In addition to its identity-related and communication-oriented functions, narrative is also relevant in learning situations in connection with language(s), writing(s) and image(s). Here, narratives – whether oral, written, or visual – play a crucial role in the acquisition of language, literacy, and visual literacy, also in the context of multilingualism. In oral narrative situations, such as everyday conversations, role-playing or scenic storytelling, children learn about and try out concepts, character constellations and narrative structures by imagining possible worlds (cf. Bruner 1986), as empirical studies emphatically show (cf. Naujok 2018). Consequently, narrative is of crucial importance in first, second and foreign language acquisition, also in multilingual settings. It can be made fruitful for educational contexts, whether through the integration of storytelling rituals in everyday teaching or kindergarten life; for example, in the form of storytelling circles (with stories experienced by oneself or shared together) or also in the form of projects within educational institutions, such as regular visits by professional storytellers who use facial expressions, gestures and voice modulation to bring particular traditional, cross-cultural narratives to life and, thereby, widen the scope of participation for children (cf. Ulich 2014; Wardetzky 2019; Wardetzky/Weigel 2010).
Beyond oral narrative situations, written narratives, especially from children’s literature, represent a significant resource for children’s language and literacy acquisition in multilingual contexts. Empirical studies on media socialisation in the family context demonstrate that children’s literature is an occasion for conversation and storytelling between parents and children and its reception can become a shared experience among siblings (cf. Hoffmann 2008; Vishek 2021; Wieler et al. 2008). In the school context, too, both empirical and theoretical studies point to the central importance of children’s literature for linguistic-literary learning in first, second, and foreign language teaching as it ties in with the children’s lifeworld and experiences, is rich in linguistic and literary patterns, and enables a different, aesthetic approach to the world (cf. Bland 2018; Dehn/Merklinger/Schüler 2011; Ellis 2016; Ommundsen et al. 2022; Wieler 2018). Of particular salience in multilingual learning contexts is multilingual children’s literature, especially multilingual picture books that tell stories in two or more languages simultaneously. They make different languages and scripts visible and can therefore encourage discussion of language and support language awareness. However, therefore, highlighting their potential for multilingual reception situations, children’s literature research has also generated critical debate about these multilingual books since parallel narration and arrangement of writing can establish dominances or create redundancies (cf. Eder/Dirim 2017; Gawlitzek/Kümmerling-Meibauer 2013; Vach 2015; Vishek 2019). Notwithstanding, research on children’s literature teaching assigns multilingual children’s literature diverse learning potentials overall (cf. Ballis/Pecher/Schuler 2018; Eder 2009).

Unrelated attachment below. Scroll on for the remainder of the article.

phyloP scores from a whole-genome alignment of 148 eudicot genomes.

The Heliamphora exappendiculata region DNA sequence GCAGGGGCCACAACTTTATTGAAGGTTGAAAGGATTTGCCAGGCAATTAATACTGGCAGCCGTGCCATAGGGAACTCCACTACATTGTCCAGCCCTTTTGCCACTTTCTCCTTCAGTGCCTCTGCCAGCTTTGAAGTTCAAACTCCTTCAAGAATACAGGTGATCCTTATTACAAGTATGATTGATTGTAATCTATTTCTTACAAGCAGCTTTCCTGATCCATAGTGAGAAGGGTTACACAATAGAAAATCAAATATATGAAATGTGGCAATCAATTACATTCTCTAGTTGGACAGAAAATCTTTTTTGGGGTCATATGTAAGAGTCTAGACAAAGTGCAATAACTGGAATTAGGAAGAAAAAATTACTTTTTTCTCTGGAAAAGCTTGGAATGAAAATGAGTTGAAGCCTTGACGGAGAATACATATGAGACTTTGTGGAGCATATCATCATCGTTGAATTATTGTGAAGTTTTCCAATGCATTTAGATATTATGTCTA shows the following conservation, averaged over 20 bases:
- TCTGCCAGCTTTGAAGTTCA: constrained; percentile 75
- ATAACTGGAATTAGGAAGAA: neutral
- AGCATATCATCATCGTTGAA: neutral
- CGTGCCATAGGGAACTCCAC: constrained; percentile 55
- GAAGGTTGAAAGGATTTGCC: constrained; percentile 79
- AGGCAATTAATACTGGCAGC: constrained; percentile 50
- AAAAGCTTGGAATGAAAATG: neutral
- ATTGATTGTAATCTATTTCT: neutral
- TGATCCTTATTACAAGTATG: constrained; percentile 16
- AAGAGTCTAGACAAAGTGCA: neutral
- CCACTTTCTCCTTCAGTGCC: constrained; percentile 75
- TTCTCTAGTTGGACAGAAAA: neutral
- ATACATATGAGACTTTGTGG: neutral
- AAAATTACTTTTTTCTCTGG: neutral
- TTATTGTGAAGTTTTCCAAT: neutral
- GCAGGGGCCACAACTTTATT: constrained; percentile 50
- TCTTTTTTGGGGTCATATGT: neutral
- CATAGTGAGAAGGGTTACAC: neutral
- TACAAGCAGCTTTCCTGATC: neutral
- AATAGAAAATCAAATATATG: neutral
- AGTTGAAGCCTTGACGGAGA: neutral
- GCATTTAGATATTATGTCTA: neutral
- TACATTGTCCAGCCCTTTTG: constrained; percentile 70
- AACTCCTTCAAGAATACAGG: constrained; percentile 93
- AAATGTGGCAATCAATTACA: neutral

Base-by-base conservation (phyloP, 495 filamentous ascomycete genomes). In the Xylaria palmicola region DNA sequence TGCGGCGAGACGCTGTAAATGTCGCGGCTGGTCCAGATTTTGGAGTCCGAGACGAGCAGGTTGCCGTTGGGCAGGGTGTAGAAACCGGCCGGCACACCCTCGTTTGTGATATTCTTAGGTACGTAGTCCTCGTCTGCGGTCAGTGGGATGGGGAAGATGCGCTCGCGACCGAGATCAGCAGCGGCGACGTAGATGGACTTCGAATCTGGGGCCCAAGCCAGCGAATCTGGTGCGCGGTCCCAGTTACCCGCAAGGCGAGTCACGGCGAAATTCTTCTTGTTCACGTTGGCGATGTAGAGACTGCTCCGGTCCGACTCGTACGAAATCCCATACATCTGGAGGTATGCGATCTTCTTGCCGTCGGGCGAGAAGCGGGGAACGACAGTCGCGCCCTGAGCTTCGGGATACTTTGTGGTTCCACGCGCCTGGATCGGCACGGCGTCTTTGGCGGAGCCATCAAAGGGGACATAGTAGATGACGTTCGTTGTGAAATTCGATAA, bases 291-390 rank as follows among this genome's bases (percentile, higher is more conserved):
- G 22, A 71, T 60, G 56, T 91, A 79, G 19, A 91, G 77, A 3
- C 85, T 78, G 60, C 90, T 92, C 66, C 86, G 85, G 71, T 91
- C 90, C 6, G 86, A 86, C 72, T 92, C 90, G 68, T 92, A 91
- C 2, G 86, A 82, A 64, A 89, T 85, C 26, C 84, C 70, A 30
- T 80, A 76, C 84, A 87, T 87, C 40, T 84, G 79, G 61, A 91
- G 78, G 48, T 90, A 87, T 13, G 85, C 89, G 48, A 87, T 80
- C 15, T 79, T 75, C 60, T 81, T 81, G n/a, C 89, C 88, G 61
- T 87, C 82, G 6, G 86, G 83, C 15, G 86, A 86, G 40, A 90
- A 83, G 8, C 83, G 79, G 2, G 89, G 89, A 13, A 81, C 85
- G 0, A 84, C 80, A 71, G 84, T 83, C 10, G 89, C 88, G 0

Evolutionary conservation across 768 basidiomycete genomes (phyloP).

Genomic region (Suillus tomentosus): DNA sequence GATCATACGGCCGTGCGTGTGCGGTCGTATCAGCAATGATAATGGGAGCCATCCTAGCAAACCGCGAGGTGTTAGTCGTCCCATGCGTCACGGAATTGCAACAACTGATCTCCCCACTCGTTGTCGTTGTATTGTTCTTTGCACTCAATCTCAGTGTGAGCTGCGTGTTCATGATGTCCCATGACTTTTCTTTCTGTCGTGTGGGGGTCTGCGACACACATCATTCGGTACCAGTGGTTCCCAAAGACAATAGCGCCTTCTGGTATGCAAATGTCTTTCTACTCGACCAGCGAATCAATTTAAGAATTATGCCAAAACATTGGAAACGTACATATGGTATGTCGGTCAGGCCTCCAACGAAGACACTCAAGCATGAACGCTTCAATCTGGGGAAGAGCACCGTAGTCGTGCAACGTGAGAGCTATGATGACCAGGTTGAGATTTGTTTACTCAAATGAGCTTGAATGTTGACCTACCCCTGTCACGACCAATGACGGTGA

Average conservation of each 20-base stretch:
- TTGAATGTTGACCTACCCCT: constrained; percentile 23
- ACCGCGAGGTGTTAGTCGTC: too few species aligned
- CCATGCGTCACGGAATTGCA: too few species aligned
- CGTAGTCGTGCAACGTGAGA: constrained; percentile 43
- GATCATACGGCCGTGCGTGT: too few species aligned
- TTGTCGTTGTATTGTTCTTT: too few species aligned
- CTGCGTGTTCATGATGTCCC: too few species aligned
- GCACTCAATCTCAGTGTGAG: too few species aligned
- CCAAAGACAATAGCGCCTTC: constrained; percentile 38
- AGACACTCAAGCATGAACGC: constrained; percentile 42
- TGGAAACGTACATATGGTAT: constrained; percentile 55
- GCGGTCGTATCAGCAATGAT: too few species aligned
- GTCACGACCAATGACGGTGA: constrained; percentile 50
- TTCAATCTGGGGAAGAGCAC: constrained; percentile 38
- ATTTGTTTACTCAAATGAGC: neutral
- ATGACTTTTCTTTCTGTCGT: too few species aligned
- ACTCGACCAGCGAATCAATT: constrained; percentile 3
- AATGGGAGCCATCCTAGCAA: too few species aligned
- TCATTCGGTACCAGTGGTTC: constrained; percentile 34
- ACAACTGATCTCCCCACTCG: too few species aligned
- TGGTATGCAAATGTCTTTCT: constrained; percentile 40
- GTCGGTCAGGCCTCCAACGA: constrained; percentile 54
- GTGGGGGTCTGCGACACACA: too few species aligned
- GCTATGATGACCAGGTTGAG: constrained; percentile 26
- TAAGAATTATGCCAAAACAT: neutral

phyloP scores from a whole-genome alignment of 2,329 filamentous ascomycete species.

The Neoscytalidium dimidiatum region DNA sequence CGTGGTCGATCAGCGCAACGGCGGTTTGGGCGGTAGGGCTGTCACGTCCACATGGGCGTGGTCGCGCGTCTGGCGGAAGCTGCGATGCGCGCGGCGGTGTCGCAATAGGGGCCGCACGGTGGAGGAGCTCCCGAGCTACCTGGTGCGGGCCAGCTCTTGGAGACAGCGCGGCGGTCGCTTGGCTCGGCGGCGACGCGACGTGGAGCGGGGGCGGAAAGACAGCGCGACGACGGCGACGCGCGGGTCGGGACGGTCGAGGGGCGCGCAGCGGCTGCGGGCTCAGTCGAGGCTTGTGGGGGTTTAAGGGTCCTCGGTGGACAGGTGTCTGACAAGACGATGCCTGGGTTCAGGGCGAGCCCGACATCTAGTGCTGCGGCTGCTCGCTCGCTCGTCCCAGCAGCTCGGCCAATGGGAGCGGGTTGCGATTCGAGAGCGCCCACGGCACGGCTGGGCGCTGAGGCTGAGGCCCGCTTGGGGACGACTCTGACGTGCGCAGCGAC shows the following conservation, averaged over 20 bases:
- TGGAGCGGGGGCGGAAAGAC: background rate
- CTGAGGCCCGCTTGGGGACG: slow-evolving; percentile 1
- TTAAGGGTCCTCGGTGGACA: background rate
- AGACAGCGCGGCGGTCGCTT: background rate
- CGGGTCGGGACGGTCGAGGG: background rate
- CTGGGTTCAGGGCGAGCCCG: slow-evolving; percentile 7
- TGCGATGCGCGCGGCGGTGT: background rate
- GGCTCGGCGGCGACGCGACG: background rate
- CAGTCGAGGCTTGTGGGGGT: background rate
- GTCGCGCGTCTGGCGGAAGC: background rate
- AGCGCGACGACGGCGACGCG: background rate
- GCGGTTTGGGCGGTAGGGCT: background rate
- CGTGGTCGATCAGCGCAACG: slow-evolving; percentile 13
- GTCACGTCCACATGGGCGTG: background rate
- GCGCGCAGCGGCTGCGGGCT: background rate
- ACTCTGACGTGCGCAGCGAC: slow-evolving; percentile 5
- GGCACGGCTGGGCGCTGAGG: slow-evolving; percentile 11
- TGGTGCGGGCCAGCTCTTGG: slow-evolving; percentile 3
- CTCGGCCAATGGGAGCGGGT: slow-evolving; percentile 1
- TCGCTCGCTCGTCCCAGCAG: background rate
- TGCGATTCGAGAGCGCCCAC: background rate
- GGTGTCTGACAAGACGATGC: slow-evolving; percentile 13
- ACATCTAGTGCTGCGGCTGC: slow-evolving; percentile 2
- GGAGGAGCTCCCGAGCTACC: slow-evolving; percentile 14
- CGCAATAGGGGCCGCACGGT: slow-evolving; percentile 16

In addition to the power of oral narrative situations and written narratives in early learning, the potential of visual narratives for children’s acquisition of visual literacy, multiliteracies and multimodal understanding is central to language education (cf. Dehn 2019; Hélot/Sneddon/Daly 2014). Recently, an increasing number of empirical studies point to the possibilities and challenges of wordless picture books for language and literacy learning in multilingual settings (cf. Arizpe/Colomer/Martínez-Roldán 2014; Conrad/Michalak/Winter 2021; Hoffmann 2019; Wieler 2013). The visual narratives call for transformation processes (cf. Dehn 2019) from the reception of images into the production of language, writing, design, dance, or other physical forms of expression in a special way. They are open to diverse linguistic approaches and are, therefore, particularly suitable for multilingual learning groups with recent immigrant children, as they create space for participation during the reception process and open up language learning opportunities in follow-up communication.
Overall, narrated stories for children, whether in roleplays and enactments, in oral storytelling, through written or visual narratives in the form of children’s literature or children’s media, and especially through multimodal picture books, provide rich opportunities for young learners to encounter different languages, to approach them from their own language repertoires, and to perceive linguistic and multilingual learning opportunities in initial reception settings and in classroom conversations.
3 Intercultural learning with stories